Major and Subthreshold Depression Among Older Adults Seeking Vision Rehabilitation Services

ArticleinAmerican Journal of Geriatric Psychiatry 13(3):180-7 · April 2005with19 Reads
DOI: 10.1176/appi.ajgp.13.3.180 · Source: PubMed
Authors examined the potential risk factors of major and subthreshold depression among elderly persons seeking rehabilitation for age-related vision impairment. Participants (N=584), age 65 and older, with a recent vision loss, were new applicants for rehabilitation services. Subthreshold depression was defined as a depressive syndrome not meeting criteria for a current major depression (i.e., minor depression, major depression in partial remission, dysthymia) or significant depressive symptomatology. Seven percent of respondents had a current major depression, and 26.9% met the criteria for a subthreshold depression. Poorer self-rated health, lower perceived adequacy of social support, decreased feelings of self-efficacy, and a past history of depression increased the odds of both a subthreshold and major depression, versus no depression, but greater functional disability and experiencing a negative life event were significant only for a subthreshold depression. Only a history of past depression was significant in increasing the odds of having a major versus a subthreshold depression. Results highlight similarities in characteristics of, and risk factors for, subthreshold and major depression. Future research is needed to better understand both the trajectory and treatment of subthreshold depression, relative to major depressive disorders.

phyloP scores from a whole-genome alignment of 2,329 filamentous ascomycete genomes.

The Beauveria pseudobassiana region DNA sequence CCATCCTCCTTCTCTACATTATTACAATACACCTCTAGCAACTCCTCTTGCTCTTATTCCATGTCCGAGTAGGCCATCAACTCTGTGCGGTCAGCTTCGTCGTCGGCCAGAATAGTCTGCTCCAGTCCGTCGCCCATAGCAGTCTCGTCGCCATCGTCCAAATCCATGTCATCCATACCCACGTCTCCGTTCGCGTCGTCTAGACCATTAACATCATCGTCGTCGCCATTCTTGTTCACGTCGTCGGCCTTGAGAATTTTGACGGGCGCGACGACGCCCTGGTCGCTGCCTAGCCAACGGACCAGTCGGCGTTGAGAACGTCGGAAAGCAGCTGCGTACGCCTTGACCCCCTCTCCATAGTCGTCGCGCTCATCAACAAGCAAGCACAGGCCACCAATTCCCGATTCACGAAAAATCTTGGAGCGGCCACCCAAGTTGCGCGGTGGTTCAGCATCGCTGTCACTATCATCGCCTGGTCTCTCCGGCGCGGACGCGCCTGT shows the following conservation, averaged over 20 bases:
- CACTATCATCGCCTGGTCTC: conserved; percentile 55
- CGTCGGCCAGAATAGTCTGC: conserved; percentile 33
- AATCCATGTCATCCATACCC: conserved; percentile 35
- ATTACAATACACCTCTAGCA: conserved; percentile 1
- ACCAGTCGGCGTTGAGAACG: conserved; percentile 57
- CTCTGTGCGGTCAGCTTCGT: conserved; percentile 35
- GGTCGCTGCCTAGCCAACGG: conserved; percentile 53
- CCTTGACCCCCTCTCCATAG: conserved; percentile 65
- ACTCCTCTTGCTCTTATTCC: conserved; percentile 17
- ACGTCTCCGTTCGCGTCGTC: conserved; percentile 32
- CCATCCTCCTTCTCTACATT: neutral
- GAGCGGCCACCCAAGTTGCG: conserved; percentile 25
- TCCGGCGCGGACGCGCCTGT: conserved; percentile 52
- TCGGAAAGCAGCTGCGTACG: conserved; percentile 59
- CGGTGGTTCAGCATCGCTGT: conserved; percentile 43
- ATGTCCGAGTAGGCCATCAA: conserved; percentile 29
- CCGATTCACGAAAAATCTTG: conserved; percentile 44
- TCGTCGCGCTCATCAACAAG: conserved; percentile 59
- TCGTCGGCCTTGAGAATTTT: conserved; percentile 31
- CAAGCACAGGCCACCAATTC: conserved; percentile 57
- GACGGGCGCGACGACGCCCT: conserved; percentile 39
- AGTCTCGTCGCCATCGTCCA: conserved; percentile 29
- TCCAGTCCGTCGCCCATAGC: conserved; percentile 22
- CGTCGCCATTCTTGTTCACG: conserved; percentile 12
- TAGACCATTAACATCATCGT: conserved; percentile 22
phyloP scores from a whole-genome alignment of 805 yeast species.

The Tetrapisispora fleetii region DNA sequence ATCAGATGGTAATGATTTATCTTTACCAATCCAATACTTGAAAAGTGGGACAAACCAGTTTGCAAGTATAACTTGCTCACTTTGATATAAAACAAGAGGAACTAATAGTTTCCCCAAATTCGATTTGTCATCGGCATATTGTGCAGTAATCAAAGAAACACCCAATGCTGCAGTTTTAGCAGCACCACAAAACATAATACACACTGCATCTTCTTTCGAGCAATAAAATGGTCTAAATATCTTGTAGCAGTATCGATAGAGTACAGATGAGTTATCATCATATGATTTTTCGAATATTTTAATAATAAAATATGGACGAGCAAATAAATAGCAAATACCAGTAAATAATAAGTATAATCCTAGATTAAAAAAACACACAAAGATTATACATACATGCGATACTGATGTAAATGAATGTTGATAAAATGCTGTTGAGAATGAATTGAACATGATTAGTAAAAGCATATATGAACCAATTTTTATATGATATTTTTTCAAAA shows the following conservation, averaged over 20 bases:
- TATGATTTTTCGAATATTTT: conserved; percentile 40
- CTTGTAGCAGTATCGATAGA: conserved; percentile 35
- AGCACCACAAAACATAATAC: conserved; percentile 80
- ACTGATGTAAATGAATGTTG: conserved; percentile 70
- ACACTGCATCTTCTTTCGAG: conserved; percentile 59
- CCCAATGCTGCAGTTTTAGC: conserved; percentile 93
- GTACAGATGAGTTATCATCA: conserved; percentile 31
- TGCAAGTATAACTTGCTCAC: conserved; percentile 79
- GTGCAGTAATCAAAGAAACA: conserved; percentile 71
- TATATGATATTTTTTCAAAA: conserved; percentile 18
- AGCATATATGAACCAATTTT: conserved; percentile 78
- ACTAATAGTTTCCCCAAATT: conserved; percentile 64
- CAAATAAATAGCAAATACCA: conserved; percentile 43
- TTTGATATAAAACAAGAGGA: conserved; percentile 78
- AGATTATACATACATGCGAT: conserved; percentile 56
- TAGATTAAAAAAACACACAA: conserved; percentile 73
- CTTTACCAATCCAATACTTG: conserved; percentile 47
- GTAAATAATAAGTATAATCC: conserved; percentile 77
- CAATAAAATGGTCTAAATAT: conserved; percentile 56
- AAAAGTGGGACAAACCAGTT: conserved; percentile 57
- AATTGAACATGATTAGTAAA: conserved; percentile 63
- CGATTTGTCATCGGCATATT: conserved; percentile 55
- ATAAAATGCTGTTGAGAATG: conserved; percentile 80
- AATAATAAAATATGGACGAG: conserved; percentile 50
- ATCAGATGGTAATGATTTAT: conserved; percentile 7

• "A list of further examples is provided inTable 1. There is evidence that impaired functional status in individuals with visual loss is associated with depression789, psychosocial impact101112 , risk of falls, decreased mobility131415 and higher rates of mental and physical health comorbidities. Partial evidence exists of improved health-related quality-of-life outcomes following visual rehabilitation intervention [16, 17] and improvement in vision-related quality-of-life following visual rehabilitation [16,181920 . "